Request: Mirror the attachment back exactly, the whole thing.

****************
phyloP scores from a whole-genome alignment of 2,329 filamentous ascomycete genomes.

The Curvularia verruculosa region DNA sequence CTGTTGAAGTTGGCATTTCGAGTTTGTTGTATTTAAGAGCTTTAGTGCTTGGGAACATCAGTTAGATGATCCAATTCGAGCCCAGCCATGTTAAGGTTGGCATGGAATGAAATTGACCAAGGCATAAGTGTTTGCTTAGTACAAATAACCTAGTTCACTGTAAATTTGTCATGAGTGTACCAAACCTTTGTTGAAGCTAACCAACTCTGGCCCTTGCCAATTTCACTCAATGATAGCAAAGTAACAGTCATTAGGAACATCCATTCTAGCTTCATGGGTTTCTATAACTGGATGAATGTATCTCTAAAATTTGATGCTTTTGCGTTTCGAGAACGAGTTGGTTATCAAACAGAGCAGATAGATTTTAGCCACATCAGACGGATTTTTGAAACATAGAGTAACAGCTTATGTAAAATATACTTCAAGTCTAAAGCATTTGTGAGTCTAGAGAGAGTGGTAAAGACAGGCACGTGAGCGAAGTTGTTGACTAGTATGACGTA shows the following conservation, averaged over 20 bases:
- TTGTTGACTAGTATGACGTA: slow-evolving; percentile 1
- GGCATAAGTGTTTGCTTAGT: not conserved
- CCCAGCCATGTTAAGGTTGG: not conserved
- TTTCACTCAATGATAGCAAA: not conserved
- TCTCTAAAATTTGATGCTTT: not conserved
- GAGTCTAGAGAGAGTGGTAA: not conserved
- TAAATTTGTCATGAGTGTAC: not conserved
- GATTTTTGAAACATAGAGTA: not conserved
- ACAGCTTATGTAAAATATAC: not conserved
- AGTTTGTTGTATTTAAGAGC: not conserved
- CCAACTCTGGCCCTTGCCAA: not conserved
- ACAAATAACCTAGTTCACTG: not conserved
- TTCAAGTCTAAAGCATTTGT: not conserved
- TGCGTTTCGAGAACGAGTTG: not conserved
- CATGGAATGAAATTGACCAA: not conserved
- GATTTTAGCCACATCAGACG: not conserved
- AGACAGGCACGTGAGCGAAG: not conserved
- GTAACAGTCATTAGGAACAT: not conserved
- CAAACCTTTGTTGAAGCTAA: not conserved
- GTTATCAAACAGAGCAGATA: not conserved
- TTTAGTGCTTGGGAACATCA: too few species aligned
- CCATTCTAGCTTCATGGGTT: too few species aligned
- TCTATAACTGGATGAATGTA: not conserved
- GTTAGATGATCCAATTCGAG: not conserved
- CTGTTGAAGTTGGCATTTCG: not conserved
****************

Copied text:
phyloP scores from a whole-genome alignment of 2,329 filamentous ascomycete genomes.

The Curvularia verruculosa region DNA sequence CTGTTGAAGTTGGCATTTCGAGTTTGTTGTATTTAAGAGCTTTAGTGCTTGGGAACATCAGTTAGATGATCCAATTCGAGCCCAGCCATGTTAAGGTTGGCATGGAATGAAATTGACCAAGGCATAAGTGTTTGCTTAGTACAAATAACCTAGTTCACTGTAAATTTGTCATGAGTGTACCAAACCTTTGTTGAAGCTAACCAACTCTGGCCCTTGCCAATTTCACTCAATGATAGCAAAGTAACAGTCATTAGGAACATCCATTCTAGCTTCATGGGTTTCTATAACTGGATGAATGTATCTCTAAAATTTGATGCTTTTGCGTTTCGAGAACGAGTTGGTTATCAAACAGAGCAGATAGATTTTAGCCACATCAGACGGATTTTTGAAACATAGAGTAACAGCTTATGTAAAATATACTTCAAGTCTAAAGCATTTGTGAGTCTAGAGAGAGTGGTAAAGACAGGCACGTGAGCGAAGTTGTTGACTAGTATGACGTA shows the following conservation, averaged over 20 bases:
- TTGTTGACTAGTATGACGTA: slow-evolving; percentile 1
- GGCATAAGTGTTTGCTTAGT: not conserved
- CCCAGCCATGTTAAGGTTGG: not conserved
- TTTCACTCAATGATAGCAAA: not conserved
- TCTCTAAAATTTGATGCTTT: not conserved
- GAGTCTAGAGAGAGTGGTAA: not conserved
- TAAATTTGTCATGAGTGTAC: not conserved
- GATTTTTGAAACATAGAGTA: not conserved
- ACAGCTTATGTAAAATATAC: not conserved
- AGTTTGTTGTATTTAAGAGC: not conserved
- CCAACTCTGGCCCTTGCCAA: not conserved
- ACAAATAACCTAGTTCACTG: not conserved
- TTCAAGTCTAAAGCATTTGT: not conserved
- TGCGTTTCGAGAACGAGTTG: not conserved
- CATGGAATGAAATTGACCAA: not conserved
- GATTTTAGCCACATCAGACG: not conserved
- AGACAGGCACGTGAGCGAAG: not conserved
- GTAACAGTCATTAGGAACAT: not conserved
- CAAACCTTTGTTGAAGCTAA: not conserved
- GTTATCAAACAGAGCAGATA: not conserved
- TTTAGTGCTTGGGAACATCA: too few species aligned
- CCATTCTAGCTTCATGGGTT: too few species aligned
- TCTATAACTGGATGAATGTA: not conserved
- GTTAGATGATCCAATTCGAG: not conserved
- CTGTTGAAGTTGGCATTTCG: not conserved